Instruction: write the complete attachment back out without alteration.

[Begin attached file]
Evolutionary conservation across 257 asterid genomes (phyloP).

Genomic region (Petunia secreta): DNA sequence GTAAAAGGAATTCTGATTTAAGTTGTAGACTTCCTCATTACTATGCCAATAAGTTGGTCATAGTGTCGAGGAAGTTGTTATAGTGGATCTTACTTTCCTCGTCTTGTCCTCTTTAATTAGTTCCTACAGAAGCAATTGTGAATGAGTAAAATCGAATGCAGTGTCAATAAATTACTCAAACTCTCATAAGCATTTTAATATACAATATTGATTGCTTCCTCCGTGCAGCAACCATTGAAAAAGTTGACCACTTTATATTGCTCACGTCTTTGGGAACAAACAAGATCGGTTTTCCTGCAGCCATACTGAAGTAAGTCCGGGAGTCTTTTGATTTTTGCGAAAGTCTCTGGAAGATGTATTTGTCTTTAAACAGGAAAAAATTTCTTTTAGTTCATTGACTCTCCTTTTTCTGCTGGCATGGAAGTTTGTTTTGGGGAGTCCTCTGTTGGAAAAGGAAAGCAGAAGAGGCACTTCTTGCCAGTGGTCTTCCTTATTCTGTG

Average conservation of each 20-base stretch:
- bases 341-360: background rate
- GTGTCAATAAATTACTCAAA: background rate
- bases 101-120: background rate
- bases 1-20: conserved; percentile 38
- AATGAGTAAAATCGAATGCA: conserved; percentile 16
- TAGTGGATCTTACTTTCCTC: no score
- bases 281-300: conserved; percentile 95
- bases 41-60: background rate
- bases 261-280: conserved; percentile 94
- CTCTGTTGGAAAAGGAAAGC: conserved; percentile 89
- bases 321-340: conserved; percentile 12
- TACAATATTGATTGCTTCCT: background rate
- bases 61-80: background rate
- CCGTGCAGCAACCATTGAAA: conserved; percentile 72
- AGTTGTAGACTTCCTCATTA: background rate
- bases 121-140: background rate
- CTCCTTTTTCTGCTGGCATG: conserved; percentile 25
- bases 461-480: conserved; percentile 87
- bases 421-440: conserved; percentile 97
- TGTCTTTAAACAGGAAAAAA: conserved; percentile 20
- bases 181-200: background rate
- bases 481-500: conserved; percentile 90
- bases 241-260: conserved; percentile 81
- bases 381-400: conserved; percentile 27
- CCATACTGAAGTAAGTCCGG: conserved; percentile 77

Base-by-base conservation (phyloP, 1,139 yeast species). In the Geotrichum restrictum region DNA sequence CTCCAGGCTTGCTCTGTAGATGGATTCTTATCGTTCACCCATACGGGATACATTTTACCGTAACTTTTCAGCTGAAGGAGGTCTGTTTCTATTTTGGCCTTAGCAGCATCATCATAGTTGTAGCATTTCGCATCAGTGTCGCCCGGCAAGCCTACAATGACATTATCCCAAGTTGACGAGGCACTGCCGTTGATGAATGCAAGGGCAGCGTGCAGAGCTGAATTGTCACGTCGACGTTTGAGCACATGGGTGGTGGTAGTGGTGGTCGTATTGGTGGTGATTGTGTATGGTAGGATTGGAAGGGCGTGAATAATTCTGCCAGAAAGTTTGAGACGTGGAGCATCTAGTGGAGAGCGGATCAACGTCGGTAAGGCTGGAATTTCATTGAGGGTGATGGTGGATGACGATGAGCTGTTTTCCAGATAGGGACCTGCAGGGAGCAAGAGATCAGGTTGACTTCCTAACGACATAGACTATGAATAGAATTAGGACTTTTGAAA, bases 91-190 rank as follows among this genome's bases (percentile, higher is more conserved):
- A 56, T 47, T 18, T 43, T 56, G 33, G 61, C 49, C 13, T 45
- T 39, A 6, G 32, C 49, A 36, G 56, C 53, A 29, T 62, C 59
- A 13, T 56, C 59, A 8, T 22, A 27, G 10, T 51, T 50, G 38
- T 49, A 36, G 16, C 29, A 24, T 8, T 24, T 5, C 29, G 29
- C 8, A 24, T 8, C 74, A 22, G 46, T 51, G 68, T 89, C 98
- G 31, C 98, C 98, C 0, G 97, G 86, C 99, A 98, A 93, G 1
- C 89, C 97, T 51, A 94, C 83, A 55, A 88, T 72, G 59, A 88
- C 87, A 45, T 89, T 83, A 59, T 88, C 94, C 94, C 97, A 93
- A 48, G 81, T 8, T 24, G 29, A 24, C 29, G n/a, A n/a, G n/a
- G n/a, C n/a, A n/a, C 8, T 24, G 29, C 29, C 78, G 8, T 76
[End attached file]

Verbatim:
Evolutionary conservation across 257 asterid genomes (phyloP).

Genomic region (Petunia secreta): DNA sequence GTAAAAGGAATTCTGATTTAAGTTGTAGACTTCCTCATTACTATGCCAATAAGTTGGTCATAGTGTCGAGGAAGTTGTTATAGTGGATCTTACTTTCCTCGTCTTGTCCTCTTTAATTAGTTCCTACAGAAGCAATTGTGAATGAGTAAAATCGAATGCAGTGTCAATAAATTACTCAAACTCTCATAAGCATTTTAATATACAATATTGATTGCTTCCTCCGTGCAGCAACCATTGAAAAAGTTGACCACTTTATATTGCTCACGTCTTTGGGAACAAACAAGATCGGTTTTCCTGCAGCCATACTGAAGTAAGTCCGGGAGTCTTTTGATTTTTGCGAAAGTCTCTGGAAGATGTATTTGTCTTTAAACAGGAAAAAATTTCTTTTAGTTCATTGACTCTCCTTTTTCTGCTGGCATGGAAGTTTGTTTTGGGGAGTCCTCTGTTGGAAAAGGAAAGCAGAAGAGGCACTTCTTGCCAGTGGTCTTCCTTATTCTGTG

Average conservation of each 20-base stretch:
- bases 341-360: background rate
- GTGTCAATAAATTACTCAAA: background rate
- bases 101-120: background rate
- bases 1-20: conserved; percentile 38
- AATGAGTAAAATCGAATGCA: conserved; percentile 16
- TAGTGGATCTTACTTTCCTC: no score
- bases 281-300: conserved; percentile 95
- bases 41-60: background rate
- bases 261-280: conserved; percentile 94
- CTCTGTTGGAAAAGGAAAGC: conserved; percentile 89
- bases 321-340: conserved; percentile 12
- TACAATATTGATTGCTTCCT: background rate
- bases 61-80: background rate
- CCGTGCAGCAACCATTGAAA: conserved; percentile 72
- AGTTGTAGACTTCCTCATTA: background rate
- bases 121-140: background rate
- CTCCTTTTTCTGCTGGCATG: conserved; percentile 25
- bases 461-480: conserved; percentile 87
- bases 421-440: conserved; percentile 97
- TGTCTTTAAACAGGAAAAAA: conserved; percentile 20
- bases 181-200: background rate
- bases 481-500: conserved; percentile 90
- bases 241-260: conserved; percentile 81
- bases 381-400: conserved; percentile 27
- CCATACTGAAGTAAGTCCGG: conserved; percentile 77

Base-by-base conservation (phyloP, 1,139 yeast species). In the Geotrichum restrictum region DNA sequence CTCCAGGCTTGCTCTGTAGATGGATTCTTATCGTTCACCCATACGGGATACATTTTACCGTAACTTTTCAGCTGAAGGAGGTCTGTTTCTATTTTGGCCTTAGCAGCATCATCATAGTTGTAGCATTTCGCATCAGTGTCGCCCGGCAAGCCTACAATGACATTATCCCAAGTTGACGAGGCACTGCCGTTGATGAATGCAAGGGCAGCGTGCAGAGCTGAATTGTCACGTCGACGTTTGAGCACATGGGTGGTGGTAGTGGTGGTCGTATTGGTGGTGATTGTGTATGGTAGGATTGGAAGGGCGTGAATAATTCTGCCAGAAAGTTTGAGACGTGGAGCATCTAGTGGAGAGCGGATCAACGTCGGTAAGGCTGGAATTTCATTGAGGGTGATGGTGGATGACGATGAGCTGTTTTCCAGATAGGGACCTGCAGGGAGCAAGAGATCAGGTTGACTTCCTAACGACATAGACTATGAATAGAATTAGGACTTTTGAAA, bases 91-190 rank as follows among this genome's bases (percentile, higher is more conserved):
- A 56, T 47, T 18, T 43, T 56, G 33, G 61, C 49, C 13, T 45
- T 39, A 6, G 32, C 49, A 36, G 56, C 53, A 29, T 62, C 59
- A 13, T 56, C 59, A 8, T 22, A 27, G 10, T 51, T 50, G 38
- T 49, A 36, G 16, C 29, A 24, T 8, T 24, T 5, C 29, G 29
- C 8, A 24, T 8, C 74, A 22, G 46, T 51, G 68, T 89, C 98
- G 31, C 98, C 98, C 0, G 97, G 86, C 99, A 98, A 93, G 1
- C 89, C 97, T 51, A 94, C 83, A 55, A 88, T 72, G 59, A 88
- C 87, A 45, T 89, T 83, A 59, T 88, C 94, C 94, C 97, A 93
- A 48, G 81, T 8, T 24, G 29, A 24, C 29, G n/a, A n/a, G n/a
- G n/a, C n/a, A n/a, C 8, T 24, G 29, C 29, C 78, G 8, T 76